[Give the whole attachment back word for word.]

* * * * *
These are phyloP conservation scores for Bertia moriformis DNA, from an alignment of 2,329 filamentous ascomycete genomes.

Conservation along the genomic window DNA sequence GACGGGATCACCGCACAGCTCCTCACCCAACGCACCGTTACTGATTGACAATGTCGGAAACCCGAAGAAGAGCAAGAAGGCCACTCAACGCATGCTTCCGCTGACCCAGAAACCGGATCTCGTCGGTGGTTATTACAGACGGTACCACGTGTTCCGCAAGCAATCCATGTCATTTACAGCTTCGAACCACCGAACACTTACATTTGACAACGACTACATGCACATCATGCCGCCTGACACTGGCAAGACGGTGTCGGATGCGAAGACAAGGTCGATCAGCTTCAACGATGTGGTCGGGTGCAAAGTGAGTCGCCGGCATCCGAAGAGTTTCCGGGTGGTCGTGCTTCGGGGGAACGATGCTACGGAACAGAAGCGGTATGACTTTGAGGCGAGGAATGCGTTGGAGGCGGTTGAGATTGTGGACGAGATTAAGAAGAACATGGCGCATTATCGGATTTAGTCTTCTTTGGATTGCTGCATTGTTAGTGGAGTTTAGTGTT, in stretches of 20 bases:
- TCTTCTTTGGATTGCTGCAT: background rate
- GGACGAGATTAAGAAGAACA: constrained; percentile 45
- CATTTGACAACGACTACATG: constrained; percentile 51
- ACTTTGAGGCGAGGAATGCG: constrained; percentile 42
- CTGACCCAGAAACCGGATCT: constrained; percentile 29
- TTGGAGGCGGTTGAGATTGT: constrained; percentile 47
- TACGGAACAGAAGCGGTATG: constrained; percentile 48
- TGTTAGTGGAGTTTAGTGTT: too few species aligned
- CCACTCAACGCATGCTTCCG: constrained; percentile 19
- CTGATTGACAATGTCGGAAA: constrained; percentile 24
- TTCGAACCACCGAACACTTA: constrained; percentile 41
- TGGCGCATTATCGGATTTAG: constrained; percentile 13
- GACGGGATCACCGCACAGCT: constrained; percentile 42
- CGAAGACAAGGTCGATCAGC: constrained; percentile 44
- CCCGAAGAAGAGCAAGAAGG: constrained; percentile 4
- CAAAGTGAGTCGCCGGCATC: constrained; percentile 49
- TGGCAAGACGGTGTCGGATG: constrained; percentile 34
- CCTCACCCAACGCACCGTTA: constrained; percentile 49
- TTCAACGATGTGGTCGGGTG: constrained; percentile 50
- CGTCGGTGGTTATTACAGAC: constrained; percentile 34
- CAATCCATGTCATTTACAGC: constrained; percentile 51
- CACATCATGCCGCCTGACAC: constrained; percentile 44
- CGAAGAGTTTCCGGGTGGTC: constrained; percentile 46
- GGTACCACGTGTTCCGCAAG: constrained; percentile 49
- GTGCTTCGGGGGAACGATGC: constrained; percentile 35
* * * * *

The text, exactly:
These are phyloP conservation scores for Bertia moriformis DNA, from an alignment of 2,329 filamentous ascomycete genomes.

Conservation along the genomic window DNA sequence GACGGGATCACCGCACAGCTCCTCACCCAACGCACCGTTACTGATTGACAATGTCGGAAACCCGAAGAAGAGCAAGAAGGCCACTCAACGCATGCTTCCGCTGACCCAGAAACCGGATCTCGTCGGTGGTTATTACAGACGGTACCACGTGTTCCGCAAGCAATCCATGTCATTTACAGCTTCGAACCACCGAACACTTACATTTGACAACGACTACATGCACATCATGCCGCCTGACACTGGCAAGACGGTGTCGGATGCGAAGACAAGGTCGATCAGCTTCAACGATGTGGTCGGGTGCAAAGTGAGTCGCCGGCATCCGAAGAGTTTCCGGGTGGTCGTGCTTCGGGGGAACGATGCTACGGAACAGAAGCGGTATGACTTTGAGGCGAGGAATGCGTTGGAGGCGGTTGAGATTGTGGACGAGATTAAGAAGAACATGGCGCATTATCGGATTTAGTCTTCTTTGGATTGCTGCATTGTTAGTGGAGTTTAGTGTT, in stretches of 20 bases:
- TCTTCTTTGGATTGCTGCAT: background rate
- GGACGAGATTAAGAAGAACA: constrained; percentile 45
- CATTTGACAACGACTACATG: constrained; percentile 51
- ACTTTGAGGCGAGGAATGCG: constrained; percentile 42
- CTGACCCAGAAACCGGATCT: constrained; percentile 29
- TTGGAGGCGGTTGAGATTGT: constrained; percentile 47
- TACGGAACAGAAGCGGTATG: constrained; percentile 48
- TGTTAGTGGAGTTTAGTGTT: too few species aligned
- CCACTCAACGCATGCTTCCG: constrained; percentile 19
- CTGATTGACAATGTCGGAAA: constrained; percentile 24
- TTCGAACCACCGAACACTTA: constrained; percentile 41
- TGGCGCATTATCGGATTTAG: constrained; percentile 13
- GACGGGATCACCGCACAGCT: constrained; percentile 42
- CGAAGACAAGGTCGATCAGC: constrained; percentile 44
- CCCGAAGAAGAGCAAGAAGG: constrained; percentile 4
- CAAAGTGAGTCGCCGGCATC: constrained; percentile 49
- TGGCAAGACGGTGTCGGATG: constrained; percentile 34
- CCTCACCCAACGCACCGTTA: constrained; percentile 49
- TTCAACGATGTGGTCGGGTG: constrained; percentile 50
- CGTCGGTGGTTATTACAGAC: constrained; percentile 34
- CAATCCATGTCATTTACAGC: constrained; percentile 51
- CACATCATGCCGCCTGACAC: constrained; percentile 44
- CGAAGAGTTTCCGGGTGGTC: constrained; percentile 46
- GGTACCACGTGTTCCGCAAG: constrained; percentile 49
- GTGCTTCGGGGGAACGATGC: constrained; percentile 35